Antony Hawkins

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About Antony Hawkins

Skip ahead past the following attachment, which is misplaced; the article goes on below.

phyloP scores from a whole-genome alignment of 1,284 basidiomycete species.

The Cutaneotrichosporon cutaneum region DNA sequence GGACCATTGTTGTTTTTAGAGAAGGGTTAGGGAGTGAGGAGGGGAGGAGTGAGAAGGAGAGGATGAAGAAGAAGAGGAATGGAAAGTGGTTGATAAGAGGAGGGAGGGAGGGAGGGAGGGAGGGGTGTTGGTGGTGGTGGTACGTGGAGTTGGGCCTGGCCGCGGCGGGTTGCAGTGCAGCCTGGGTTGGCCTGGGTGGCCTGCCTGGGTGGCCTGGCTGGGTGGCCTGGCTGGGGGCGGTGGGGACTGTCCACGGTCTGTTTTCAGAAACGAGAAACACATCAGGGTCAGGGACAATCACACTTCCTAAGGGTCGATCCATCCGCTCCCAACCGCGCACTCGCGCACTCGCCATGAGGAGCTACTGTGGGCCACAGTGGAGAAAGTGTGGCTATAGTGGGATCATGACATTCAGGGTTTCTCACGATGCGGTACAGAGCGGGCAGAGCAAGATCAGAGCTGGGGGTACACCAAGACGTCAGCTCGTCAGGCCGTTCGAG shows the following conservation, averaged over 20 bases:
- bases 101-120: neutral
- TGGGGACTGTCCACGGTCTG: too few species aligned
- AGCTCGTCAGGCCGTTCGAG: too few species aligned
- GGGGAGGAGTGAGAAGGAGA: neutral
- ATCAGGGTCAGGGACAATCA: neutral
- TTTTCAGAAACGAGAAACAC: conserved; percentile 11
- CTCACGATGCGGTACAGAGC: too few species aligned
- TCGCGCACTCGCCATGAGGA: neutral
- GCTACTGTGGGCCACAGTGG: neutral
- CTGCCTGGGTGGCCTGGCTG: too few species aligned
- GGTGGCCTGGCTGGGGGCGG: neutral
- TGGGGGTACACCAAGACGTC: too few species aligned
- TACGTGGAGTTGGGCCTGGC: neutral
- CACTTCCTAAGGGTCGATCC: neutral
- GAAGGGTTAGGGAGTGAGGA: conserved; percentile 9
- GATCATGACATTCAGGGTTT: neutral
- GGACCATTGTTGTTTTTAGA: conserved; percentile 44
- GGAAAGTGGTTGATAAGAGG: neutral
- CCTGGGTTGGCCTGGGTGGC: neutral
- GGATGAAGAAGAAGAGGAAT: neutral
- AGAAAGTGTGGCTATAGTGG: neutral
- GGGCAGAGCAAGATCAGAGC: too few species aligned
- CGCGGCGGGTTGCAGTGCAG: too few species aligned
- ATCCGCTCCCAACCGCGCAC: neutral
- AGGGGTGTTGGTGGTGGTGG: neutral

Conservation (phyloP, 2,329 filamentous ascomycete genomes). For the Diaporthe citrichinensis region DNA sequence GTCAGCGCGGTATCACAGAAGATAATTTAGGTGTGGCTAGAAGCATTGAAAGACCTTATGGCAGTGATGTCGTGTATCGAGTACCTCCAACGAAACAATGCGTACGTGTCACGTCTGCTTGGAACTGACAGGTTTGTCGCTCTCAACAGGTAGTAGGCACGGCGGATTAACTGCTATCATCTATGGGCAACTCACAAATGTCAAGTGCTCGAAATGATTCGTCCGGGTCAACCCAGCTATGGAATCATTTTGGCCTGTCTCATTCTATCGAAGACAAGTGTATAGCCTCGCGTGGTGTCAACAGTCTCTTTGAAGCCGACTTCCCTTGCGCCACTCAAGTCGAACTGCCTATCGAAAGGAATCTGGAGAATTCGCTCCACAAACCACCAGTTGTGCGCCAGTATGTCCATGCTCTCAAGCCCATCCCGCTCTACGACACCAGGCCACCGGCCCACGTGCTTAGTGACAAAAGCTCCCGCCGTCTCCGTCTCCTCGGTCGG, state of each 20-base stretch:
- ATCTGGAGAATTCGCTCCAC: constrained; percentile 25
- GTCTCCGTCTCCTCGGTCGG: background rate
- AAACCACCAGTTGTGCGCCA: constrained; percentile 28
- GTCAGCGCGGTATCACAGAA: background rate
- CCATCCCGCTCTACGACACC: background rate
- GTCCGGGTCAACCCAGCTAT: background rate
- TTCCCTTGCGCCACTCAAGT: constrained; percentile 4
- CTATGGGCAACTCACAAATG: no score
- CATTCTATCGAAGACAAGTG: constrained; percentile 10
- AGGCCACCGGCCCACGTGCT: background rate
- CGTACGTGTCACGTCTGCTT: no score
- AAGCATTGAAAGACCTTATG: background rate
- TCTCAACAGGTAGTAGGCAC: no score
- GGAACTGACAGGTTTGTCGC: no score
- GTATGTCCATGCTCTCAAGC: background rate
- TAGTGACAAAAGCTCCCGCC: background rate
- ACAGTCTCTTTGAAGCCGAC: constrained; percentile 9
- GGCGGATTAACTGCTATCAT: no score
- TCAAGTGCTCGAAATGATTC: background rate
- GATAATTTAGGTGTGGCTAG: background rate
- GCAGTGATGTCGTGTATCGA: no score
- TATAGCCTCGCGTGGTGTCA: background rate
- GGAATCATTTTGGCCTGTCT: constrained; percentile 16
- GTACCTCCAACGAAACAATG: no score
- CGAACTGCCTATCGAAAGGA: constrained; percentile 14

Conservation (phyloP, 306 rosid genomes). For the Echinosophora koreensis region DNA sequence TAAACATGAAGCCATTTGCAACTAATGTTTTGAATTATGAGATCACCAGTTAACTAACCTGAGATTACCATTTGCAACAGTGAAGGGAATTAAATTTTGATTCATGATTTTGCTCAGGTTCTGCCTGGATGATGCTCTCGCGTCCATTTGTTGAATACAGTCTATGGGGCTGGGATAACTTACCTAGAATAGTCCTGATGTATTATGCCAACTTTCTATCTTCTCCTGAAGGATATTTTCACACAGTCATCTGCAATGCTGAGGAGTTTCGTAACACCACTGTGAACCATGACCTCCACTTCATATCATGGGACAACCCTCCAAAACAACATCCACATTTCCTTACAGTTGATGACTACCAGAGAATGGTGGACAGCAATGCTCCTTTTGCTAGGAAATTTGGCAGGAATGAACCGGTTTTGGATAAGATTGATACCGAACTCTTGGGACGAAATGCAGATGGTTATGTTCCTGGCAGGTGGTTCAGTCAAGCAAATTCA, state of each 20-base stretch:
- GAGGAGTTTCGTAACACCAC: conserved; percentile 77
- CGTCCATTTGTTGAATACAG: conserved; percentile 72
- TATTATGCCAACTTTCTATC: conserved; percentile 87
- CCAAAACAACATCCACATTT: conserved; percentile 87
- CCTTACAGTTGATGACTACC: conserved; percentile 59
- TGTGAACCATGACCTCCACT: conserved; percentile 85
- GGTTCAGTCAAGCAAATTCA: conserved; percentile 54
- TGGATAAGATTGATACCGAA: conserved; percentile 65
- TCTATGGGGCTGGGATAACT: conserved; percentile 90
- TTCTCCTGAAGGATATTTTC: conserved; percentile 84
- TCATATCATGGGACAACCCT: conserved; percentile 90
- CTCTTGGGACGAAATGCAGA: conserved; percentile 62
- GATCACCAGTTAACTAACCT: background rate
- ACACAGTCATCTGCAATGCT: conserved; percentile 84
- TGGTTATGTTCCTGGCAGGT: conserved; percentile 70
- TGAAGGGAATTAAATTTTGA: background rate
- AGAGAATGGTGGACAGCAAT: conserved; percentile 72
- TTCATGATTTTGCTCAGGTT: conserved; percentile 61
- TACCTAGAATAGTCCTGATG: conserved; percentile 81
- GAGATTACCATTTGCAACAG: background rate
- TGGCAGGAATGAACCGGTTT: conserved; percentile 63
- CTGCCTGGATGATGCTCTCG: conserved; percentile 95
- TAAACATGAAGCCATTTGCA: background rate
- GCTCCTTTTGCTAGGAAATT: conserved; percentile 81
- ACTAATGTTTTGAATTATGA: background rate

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  1. @JSmith try now, should be good to go. 👍 Hope you find it useful.